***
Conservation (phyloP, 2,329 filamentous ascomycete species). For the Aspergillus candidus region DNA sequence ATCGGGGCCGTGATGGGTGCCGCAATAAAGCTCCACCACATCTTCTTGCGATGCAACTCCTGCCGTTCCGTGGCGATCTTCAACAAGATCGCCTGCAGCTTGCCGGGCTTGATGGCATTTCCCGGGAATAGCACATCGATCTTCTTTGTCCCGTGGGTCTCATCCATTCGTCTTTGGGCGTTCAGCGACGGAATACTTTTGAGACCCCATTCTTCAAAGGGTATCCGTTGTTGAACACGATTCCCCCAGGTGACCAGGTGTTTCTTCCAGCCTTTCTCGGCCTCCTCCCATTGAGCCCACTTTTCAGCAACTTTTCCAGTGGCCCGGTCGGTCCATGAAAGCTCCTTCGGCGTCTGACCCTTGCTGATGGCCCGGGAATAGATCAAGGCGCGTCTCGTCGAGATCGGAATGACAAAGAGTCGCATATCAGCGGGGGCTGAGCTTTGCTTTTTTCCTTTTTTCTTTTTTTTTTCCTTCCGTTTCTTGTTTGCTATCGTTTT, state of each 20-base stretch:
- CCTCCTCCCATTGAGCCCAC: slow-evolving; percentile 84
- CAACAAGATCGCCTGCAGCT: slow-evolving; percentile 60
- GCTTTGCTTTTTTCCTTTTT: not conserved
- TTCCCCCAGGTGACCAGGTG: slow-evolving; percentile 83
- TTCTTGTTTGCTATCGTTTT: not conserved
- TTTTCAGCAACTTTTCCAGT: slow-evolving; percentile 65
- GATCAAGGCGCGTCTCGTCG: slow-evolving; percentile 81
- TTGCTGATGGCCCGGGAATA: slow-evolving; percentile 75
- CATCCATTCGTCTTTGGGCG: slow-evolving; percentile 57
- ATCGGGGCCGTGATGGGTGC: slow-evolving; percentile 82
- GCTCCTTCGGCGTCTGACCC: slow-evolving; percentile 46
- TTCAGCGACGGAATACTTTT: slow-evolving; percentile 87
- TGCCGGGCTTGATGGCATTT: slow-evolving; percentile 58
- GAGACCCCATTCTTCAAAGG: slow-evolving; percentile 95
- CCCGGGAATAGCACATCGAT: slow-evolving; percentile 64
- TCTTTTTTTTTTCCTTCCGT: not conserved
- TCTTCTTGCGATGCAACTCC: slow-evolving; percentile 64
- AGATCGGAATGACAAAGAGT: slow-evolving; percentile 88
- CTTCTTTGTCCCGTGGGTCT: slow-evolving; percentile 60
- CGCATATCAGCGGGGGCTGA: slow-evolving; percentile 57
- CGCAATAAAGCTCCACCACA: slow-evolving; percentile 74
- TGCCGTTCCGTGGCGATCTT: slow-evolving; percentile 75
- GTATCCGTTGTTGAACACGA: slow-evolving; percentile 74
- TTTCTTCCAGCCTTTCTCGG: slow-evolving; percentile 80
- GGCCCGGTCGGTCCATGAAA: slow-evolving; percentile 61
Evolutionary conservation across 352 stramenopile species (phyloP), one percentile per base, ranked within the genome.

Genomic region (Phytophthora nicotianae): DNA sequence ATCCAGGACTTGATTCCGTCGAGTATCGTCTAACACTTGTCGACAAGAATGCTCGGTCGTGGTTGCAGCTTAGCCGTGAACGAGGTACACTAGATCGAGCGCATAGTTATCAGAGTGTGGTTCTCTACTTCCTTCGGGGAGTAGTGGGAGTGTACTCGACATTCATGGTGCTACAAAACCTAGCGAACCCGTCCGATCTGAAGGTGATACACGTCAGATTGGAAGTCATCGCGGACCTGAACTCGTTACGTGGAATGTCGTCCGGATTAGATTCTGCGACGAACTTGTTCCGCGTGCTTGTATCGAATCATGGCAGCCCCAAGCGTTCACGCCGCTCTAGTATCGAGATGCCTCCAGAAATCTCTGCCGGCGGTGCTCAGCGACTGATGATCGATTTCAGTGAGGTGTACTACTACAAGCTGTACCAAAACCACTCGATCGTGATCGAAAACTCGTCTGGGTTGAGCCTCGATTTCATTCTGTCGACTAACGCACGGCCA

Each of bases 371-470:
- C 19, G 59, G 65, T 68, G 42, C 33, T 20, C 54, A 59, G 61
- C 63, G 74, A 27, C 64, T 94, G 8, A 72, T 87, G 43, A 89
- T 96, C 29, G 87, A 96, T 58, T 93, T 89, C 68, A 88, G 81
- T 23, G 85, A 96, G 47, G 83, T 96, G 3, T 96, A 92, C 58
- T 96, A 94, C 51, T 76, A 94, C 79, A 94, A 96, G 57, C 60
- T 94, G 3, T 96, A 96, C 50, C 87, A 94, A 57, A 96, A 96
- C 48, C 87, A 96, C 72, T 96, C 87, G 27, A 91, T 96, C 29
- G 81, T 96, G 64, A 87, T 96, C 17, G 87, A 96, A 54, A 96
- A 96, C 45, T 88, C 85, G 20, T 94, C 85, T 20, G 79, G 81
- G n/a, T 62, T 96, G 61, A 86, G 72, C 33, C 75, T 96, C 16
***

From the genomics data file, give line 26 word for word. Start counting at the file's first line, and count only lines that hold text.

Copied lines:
- GGCCCGGTCGGTCCATGAAA: slow-evolving; percentile 61